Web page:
The Palestinian DDoS attack against the Haaretz Hebrew website on 25 January was just the latest in what has been dubbed the Arab-Israel cyberwar.
In a Twitter message, Anonymous Palestine claimed responsibility for the distributed denial of service attack: “haaretz.co.il Tango Down ”. The hackers pledged to continue the attack on Israeli websites, and hours later the website of another newspaper, Israel Hayom, was paralysed.
It seems that a more subtle, virtual conflict has developed between Israel and the Arab world and experts are debating whether it is just a mirror of contemporary cyberwars, fought by activists under the common flag of Anonymous, or the preliminary of an actual war.
The hacking appears to be the work of rogue civilians rather than governments. The economic weight of these attacks is very limited; nonetheless they carry an indubitable political significance.
All sides threaten to widen the spectrum of their attacks in the future. “Internet hacking is not unknown but the latest round of cyber-attacks has put us all on notice that the closed world of hackers has opened up on all of us with potentially devastating consequences,” wrote blogger Marc Goldberg.
The Arab-Israel cyberwar started with an elusive young Saudi Arabian hacker, who calls himself 0xOmar. Early in January he shocked Israel by claiming to have stolen and posted details of 400,000 credit cards online. Israeli authorities admitted that 15,000 accounts were hacked.
“This is the beginning of cyberwar against Israel, you are not safe anymore,” 0xOmar posted on Pastebin, urging hackers from across the Arab and Muslim world to target Israel. “We’ll hack Israeli servers for different purposes like leaking Israeli data, sensitive and hidden information extraction and defacing websites,” he wrote.
In retaliation, an Israel hacker posted information online about hundreds of Saudi Arabians, Egyptians and Syrians. Another hacker said he traced 0xOmar back to a 19-year-old man from the United Arab Emirates who was studying in Mexico.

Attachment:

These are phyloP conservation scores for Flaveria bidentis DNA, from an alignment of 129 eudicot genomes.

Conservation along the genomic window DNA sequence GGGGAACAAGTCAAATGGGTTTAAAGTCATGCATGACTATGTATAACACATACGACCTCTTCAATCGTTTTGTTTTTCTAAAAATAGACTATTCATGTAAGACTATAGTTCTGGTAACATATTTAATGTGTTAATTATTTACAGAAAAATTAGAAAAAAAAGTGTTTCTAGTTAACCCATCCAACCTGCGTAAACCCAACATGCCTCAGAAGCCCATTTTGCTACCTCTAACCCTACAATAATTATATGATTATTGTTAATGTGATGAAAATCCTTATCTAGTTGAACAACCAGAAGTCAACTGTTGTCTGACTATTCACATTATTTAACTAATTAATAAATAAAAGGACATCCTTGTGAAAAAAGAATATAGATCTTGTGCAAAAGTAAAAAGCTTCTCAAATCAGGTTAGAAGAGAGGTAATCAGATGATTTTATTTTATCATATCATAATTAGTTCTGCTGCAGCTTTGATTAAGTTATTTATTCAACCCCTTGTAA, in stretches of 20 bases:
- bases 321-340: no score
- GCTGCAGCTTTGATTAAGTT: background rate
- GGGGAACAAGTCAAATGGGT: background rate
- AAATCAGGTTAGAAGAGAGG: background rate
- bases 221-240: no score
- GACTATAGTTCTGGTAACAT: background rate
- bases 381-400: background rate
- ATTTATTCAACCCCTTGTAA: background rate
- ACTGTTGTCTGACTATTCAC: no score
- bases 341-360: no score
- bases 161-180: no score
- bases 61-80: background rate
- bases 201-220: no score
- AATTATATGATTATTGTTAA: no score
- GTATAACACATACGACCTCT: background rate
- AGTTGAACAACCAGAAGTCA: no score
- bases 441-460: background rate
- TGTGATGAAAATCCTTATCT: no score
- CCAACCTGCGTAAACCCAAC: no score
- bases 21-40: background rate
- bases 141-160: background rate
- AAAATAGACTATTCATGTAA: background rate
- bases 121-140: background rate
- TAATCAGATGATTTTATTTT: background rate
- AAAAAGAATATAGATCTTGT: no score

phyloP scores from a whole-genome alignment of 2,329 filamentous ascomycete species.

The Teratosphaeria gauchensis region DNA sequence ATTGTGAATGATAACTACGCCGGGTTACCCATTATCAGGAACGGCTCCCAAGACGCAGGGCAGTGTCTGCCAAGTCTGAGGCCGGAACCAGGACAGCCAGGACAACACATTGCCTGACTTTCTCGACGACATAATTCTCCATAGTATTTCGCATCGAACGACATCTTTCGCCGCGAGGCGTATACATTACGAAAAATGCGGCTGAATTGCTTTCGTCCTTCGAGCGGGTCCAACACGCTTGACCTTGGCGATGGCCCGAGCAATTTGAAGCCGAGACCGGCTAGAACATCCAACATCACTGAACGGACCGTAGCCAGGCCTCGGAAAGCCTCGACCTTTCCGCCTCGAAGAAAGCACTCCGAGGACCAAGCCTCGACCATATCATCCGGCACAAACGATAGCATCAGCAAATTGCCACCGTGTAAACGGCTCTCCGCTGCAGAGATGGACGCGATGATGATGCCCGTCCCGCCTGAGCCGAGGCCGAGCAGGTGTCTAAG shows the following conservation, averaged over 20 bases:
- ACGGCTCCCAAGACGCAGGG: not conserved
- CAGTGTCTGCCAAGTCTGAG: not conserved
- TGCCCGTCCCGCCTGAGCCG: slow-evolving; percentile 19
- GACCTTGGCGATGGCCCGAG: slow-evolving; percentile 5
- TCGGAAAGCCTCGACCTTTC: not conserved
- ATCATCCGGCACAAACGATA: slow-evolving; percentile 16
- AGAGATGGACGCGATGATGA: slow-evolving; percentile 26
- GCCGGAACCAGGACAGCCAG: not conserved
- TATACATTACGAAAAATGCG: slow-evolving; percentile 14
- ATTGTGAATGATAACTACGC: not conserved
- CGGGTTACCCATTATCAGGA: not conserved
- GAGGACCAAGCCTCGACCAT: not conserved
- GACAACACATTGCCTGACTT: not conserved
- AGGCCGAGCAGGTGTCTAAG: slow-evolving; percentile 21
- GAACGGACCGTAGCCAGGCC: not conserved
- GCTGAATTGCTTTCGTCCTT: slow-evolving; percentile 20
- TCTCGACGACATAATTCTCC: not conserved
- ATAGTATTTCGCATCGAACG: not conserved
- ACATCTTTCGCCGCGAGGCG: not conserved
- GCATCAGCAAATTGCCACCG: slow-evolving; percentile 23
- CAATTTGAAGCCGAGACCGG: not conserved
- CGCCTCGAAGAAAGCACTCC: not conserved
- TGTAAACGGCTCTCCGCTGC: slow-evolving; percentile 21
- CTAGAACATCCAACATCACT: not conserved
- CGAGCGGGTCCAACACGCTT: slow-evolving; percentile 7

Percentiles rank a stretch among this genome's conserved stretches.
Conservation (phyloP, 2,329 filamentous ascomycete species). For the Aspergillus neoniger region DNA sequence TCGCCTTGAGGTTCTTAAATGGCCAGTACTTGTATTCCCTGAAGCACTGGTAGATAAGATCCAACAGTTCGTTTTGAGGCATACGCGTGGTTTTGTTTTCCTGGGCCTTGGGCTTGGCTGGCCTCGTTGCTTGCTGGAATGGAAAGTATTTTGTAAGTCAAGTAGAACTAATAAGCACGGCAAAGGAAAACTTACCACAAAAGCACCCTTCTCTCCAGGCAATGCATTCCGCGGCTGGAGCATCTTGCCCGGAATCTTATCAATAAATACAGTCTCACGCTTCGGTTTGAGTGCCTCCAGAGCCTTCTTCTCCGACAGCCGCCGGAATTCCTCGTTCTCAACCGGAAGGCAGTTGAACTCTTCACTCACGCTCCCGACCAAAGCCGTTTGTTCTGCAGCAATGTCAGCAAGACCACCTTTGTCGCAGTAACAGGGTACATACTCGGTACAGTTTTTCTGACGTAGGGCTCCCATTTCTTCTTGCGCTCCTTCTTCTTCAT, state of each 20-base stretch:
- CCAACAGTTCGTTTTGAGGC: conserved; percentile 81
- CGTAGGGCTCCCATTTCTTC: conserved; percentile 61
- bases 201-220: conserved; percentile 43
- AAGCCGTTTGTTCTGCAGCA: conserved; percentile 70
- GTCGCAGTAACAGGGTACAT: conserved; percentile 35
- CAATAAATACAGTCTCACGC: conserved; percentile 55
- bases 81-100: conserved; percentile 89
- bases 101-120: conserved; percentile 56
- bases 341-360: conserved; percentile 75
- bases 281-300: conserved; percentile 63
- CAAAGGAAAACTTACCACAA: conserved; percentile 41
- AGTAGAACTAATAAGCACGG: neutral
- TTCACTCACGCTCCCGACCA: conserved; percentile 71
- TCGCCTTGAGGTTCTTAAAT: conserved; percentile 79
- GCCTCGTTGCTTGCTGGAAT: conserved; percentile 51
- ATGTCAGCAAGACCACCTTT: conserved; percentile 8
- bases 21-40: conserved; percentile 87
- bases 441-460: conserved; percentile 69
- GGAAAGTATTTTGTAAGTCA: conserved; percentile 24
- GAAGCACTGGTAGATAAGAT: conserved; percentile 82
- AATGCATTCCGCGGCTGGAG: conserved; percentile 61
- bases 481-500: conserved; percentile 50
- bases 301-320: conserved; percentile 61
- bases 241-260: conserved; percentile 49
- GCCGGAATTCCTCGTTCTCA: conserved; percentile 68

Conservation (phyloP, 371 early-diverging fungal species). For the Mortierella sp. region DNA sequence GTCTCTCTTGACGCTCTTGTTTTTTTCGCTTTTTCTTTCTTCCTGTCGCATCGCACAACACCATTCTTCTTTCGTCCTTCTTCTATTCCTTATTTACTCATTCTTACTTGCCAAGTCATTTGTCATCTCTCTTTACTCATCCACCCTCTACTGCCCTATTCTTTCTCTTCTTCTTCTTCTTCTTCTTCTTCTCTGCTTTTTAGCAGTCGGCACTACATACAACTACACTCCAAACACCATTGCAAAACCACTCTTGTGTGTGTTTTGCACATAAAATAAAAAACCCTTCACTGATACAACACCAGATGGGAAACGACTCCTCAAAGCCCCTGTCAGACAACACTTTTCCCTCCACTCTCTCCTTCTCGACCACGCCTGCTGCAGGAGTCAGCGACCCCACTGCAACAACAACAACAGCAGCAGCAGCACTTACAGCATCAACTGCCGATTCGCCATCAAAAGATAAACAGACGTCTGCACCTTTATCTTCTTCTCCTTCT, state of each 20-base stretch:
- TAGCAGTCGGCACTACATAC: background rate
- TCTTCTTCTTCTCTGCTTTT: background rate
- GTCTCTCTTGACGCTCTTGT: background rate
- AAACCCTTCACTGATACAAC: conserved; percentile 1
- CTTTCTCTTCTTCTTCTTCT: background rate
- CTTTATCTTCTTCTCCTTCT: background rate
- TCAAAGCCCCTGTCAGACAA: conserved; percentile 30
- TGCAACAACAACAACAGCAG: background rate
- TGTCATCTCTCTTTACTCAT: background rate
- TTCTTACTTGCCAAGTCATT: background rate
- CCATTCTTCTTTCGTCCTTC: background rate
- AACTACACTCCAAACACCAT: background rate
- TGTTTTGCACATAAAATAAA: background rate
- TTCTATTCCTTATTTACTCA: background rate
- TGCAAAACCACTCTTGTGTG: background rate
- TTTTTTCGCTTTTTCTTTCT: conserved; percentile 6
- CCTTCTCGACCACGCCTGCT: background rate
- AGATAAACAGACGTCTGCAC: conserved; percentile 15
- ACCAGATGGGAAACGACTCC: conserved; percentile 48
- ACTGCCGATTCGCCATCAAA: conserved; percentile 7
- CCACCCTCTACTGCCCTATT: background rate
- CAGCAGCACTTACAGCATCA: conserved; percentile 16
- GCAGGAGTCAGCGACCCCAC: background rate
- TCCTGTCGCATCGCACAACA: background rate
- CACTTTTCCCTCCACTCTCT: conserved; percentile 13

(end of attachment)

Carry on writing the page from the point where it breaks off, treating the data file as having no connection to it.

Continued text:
But 0xOmar struck back and posted the credit card details and personal logins of 6,000 Israelis online. He contended that he had access to tens of thousands of other accounts.
“I want to hurt/harm Israel in any possible [way],” 0xOmar told Israeli papers “I’ll DDos important sites, like Tel Aviv Stock Exchange, elal.co.il and currently we’re DDOSing Bank Massad.” He claimed he would continue to strike Israel until its government “apologise for their genocide in Palestine and Gaza”.
Many experts wondered how a 19-year-old hacker could breach the security systems of one of the most sophisticated and technologically advanced nations in the world.
“What the latest spate of hacking shows is just how vulnerable individuals and massive institutions are to concerted attack,” wrote Goldberg. “It is now crystal clear just how much power is possessed by those few people who know how to cut to the heart of the online systems that we depend on so much.”
It is interesting to note that many cyber-attacks were brought on by DDos assaults where a large numbers of computers are used to overload a website with requests, forcing it offline. It is relatively easy to carry out as it does not require a specific knowledge of IT codes.
When the political weight of these attacks became clear, Islamist movements started to welcome them as a new form of resistance. Hamas in Gaza said it was a sign of the creativity of Arab youth.
“The penetration into Israeli websites opens a new front for electronic resistance and war against the Israeli occupation,” said Hamas spokesperson Sami Abu Zuhri. “Hamas praises the Arab hackers and calls on the Arab youth to play their role in cyberspace in the face of Israeli crimes.”
Other hacker groups have joined 0xOmar in his personal fight against Israel. The network, appropriately called “Nightmare Group”, targeted Israeli national airline El Al the Tel Aviv Stock Exchange and forced it offline. In revenge, the Israeli IDF Team released on Facebook 100,000 alleged usernames and passwords of Arabs and took down several websites in Arab countries.
It later emerged that many of the usernames were for people not connected with the Middle East. “The idea that these cyber warriors are operating on behalf of anyone is nonsense,” argued Goldberg.
Members of Team IDF told newspaper Yedioth Ahronoth: “We are doing this out of a sense of concern.” “We don’t believe in hurting innocent civilians. There is no reason to publicise the data at this stage,” they said. “If there isn’t any choice, we’ll have to do that as well. We are only trying to prevent further attacks in the future on the state of Israel.”
As peace dialogues between Israelis and Palestinians seem at a dead end the 70-year old conflict may have taken another, surprising step: the cyberwar.